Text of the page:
• 1% of the user population might start a group (or a thread within a group)

    • 10% of the user population might participate actively, and actually author content whether starting a thread or responding to a thread-in-progress

    • 100% of the user population benefits from the activities of the above groups (lurkers)

    There are a couple of interesting points worth noting.  The first is that we don't need to convert 100% of the audience into "active" participants to have a thriving product that benefits tens of millions of users.  In fact, there are many reasons why you wouldn't want to do this.  The hurdles that users cross as they transition from lurkers to synthesizers to creators are also filters that can eliminate noise from signal.  Another point is that the levels of the pyramid are containing  - the creators are also consumers.

    While not quite a "natural law" this order-of-magnitude relationship is found across many sites that solicit user contribution.  Even for Wikipedia (the gold standard of the genre) half of all edits are made by just 2.5% of all users.  And note that in this context user means "logged in user", not accounting for the millions of lurkers directed to Wikipedia via search engine traffic for instance.

    Mostly this is just an observation, and a simple statement:  social software sites don't require 100% active participation to generate great value.

    That being said, I'm a huge believer in removing obstacles and barriers to entry that preclude participation.  One of the reasons I think Flickr is so compelling is that both the production and consumption is so damn easy.  I can (and do) snap photos and upload them in about 15s on my Treo 650.  And I can, literally in a moment, digest what my friends did this weekend on my Flickr "Photos from Your Contacts" page.  Contrast this with the production/consumption ratio of something like video or audio or even text.  There is something instantly gratifying about photos because the investment required for both production/consumption is so small and the return is so great. 

    One direction we (i.e. both Yahoo and the industry) are moving is implicit creation. A great example is Yahoo! Music's LaunchCast service, an internet radio station.  I am selfishly motivated to rate artists, songs and music as they stream by...  the more I do this, the better the service gets at predicting what I might like.  What's interesting is that the self-same radio station can be published as a public artifact. The act of consumption was itself an act of creation, no additional effort expended...   I am what I play - I am the DJ (with props to Bowie.)  Very cool. 

    I spoke a lot more about this in the Wired article.  In the new paradigm of "programming" where there are a million things on at any instant, we're going to need some new and different models of directing our attention.  In the transition from atoms-to-bits, scarcity-to-plenty, etc. instead of some cigar-puffing fat-cat at a studio or label "stoking the star-maker machinery behind the popular songs" we're going to have the ability to create dynamic affinity based "channels".  Instead of NBC, ABC, CBS, HBO, etc. which control scarce distribution across a throttled pipe... we're going to have WMFAWC, WMNAWC, TNYJLC and a whole lot more.  (The what my friends are watching channel, The what my neighbors are watching channel, The New York Jewish Lesbian Channel, etc.)  I expect we'll also have QTC (the Quentin Tarantino channel) but this won't be media he made (necessarily) but rather media he recommends or has watched / is watching.  Everyone becomes a programmer without even trying, and that programming can be socialized, shared, distributed, etc.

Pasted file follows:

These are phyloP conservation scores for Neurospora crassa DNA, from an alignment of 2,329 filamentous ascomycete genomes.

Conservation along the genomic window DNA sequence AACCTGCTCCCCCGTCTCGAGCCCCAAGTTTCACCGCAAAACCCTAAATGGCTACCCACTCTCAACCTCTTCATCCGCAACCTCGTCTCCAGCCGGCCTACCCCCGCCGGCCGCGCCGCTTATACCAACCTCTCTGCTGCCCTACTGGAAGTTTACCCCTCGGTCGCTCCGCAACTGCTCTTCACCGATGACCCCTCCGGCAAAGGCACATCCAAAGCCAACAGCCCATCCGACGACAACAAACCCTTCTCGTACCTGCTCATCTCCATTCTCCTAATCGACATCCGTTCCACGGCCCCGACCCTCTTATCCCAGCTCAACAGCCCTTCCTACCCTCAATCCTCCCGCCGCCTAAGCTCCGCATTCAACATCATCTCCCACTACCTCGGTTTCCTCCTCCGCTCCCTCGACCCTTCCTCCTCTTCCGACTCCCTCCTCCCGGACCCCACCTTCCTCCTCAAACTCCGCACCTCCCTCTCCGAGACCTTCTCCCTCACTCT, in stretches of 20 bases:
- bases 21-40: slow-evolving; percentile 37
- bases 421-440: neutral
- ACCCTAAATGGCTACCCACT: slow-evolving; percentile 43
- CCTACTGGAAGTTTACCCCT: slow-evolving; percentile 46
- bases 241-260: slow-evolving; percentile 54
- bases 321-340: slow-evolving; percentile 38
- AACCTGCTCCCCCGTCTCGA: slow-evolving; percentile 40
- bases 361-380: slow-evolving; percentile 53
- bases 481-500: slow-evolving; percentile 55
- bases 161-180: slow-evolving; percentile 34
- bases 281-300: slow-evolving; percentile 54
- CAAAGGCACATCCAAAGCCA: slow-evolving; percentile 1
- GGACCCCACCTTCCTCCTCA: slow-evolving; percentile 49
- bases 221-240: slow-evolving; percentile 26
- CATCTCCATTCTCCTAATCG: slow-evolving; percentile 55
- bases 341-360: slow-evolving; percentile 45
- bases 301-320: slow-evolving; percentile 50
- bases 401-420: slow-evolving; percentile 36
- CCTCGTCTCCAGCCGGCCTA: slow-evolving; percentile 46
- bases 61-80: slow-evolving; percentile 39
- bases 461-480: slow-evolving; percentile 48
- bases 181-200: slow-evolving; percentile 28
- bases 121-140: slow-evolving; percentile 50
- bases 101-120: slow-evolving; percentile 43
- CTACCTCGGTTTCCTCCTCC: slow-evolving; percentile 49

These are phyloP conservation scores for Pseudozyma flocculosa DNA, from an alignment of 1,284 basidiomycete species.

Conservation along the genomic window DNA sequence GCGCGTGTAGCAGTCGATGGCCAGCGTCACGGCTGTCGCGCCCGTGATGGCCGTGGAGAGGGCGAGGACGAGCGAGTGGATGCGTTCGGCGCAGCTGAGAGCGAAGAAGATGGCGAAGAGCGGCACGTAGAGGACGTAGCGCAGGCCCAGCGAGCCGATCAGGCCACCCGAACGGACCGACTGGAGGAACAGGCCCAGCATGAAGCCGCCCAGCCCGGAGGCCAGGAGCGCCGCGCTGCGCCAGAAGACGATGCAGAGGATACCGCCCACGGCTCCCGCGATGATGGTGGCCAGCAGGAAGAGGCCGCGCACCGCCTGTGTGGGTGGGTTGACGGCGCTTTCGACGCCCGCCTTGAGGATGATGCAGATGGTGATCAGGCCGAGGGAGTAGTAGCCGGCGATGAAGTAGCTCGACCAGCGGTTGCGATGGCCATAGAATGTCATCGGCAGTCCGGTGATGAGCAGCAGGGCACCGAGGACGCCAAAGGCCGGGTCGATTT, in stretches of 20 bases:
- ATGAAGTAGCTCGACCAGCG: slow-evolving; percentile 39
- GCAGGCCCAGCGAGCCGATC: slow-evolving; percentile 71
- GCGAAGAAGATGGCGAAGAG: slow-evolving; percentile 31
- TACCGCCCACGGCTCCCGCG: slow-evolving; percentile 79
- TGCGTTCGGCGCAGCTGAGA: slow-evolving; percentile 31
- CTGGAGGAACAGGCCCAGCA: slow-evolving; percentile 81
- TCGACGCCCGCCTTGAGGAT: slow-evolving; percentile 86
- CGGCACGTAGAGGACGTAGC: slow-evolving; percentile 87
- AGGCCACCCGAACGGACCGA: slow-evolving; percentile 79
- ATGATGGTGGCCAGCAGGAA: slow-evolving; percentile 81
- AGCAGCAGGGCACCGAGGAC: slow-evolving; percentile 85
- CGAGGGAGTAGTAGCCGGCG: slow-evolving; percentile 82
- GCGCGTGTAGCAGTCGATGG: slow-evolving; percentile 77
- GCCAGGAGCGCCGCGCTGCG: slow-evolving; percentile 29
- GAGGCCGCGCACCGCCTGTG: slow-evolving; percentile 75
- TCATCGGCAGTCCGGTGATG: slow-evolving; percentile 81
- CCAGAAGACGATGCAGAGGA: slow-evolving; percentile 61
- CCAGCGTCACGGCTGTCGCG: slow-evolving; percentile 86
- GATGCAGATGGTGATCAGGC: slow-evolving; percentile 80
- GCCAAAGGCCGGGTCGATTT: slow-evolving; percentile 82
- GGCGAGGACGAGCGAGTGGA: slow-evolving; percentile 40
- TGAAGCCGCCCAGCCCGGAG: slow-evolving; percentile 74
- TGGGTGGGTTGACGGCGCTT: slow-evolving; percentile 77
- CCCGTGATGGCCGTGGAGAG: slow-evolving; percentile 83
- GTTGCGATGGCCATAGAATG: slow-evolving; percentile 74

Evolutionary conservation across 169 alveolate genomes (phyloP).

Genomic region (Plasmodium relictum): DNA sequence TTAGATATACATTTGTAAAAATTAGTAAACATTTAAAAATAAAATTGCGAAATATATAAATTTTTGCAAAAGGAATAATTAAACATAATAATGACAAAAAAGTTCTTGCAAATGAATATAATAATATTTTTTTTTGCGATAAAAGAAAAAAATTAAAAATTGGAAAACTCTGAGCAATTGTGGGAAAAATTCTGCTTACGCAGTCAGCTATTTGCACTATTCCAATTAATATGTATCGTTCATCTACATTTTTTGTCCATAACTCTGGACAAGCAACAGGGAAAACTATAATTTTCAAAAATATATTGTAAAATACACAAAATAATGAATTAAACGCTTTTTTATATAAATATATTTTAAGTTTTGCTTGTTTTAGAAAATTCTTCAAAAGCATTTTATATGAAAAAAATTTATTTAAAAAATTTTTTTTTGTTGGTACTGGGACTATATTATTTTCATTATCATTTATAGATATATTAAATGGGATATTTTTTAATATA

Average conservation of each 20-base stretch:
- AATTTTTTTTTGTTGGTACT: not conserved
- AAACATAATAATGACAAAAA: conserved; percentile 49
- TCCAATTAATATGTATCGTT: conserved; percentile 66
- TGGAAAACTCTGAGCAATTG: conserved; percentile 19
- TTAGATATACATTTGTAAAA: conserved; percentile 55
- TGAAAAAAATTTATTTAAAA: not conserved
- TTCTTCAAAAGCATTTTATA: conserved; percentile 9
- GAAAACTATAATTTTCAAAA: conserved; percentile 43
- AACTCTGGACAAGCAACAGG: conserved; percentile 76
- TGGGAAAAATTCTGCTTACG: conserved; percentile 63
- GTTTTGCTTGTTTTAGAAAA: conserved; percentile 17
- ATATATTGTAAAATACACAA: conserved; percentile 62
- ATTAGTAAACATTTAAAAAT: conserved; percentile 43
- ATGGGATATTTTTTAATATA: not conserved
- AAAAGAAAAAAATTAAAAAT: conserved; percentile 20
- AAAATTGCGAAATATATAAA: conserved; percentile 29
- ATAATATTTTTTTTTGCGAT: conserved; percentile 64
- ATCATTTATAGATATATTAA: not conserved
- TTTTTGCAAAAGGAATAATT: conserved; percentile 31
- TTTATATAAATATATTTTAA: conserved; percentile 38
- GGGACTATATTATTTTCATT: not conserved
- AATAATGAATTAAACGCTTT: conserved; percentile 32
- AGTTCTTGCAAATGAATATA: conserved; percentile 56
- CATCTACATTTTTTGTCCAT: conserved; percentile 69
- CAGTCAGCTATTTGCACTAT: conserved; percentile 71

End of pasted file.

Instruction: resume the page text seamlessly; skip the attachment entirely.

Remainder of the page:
Another example of implicit creation is Flickr interestingness.  The obvious (and broken) way to determine the most interesting pictures on Flickr would have been to ask users to cast votes on the matter.  This would have been an explicit means of determining what's interesting.  It also would have required explicit investment from users, the "rating" of pictures.  Knowing the Flickr community, this would have led to a lot of discussion about how/why/whether pictures should be rated, the meaning of ratings, etc.  It also would have led to a lot of "gaming" and unnatural activity as people tried to boost the ratings of their pictures. 

    Instead, interestingness relies on the natural activity on and traversal through the Flickr site.  It's implementation is subtle, and Stewart has hinted that a photos interestingness score depends on putting a number of factors in a blender:  the number of views, the number of times a photo has been favorited (and by whom), the number of comments on a photo, etc.  I would guess that Flickr activity the day after interestingness launched didn't change much from the day before, i.e. the cryptic nature of the algorithm ("interestingness" is the perfect, albeit arcane term) didn't lead to a lot of deliberate gaming. But dammit, it works great.

    Without anyone explicitly voting, and without disrupting the natural activity on the site, Flickr surfaces fantastic content in a way that constantly delights and astounds.  In this case lurkers are gently and transparently nudged toward remixers, adding value to others' content.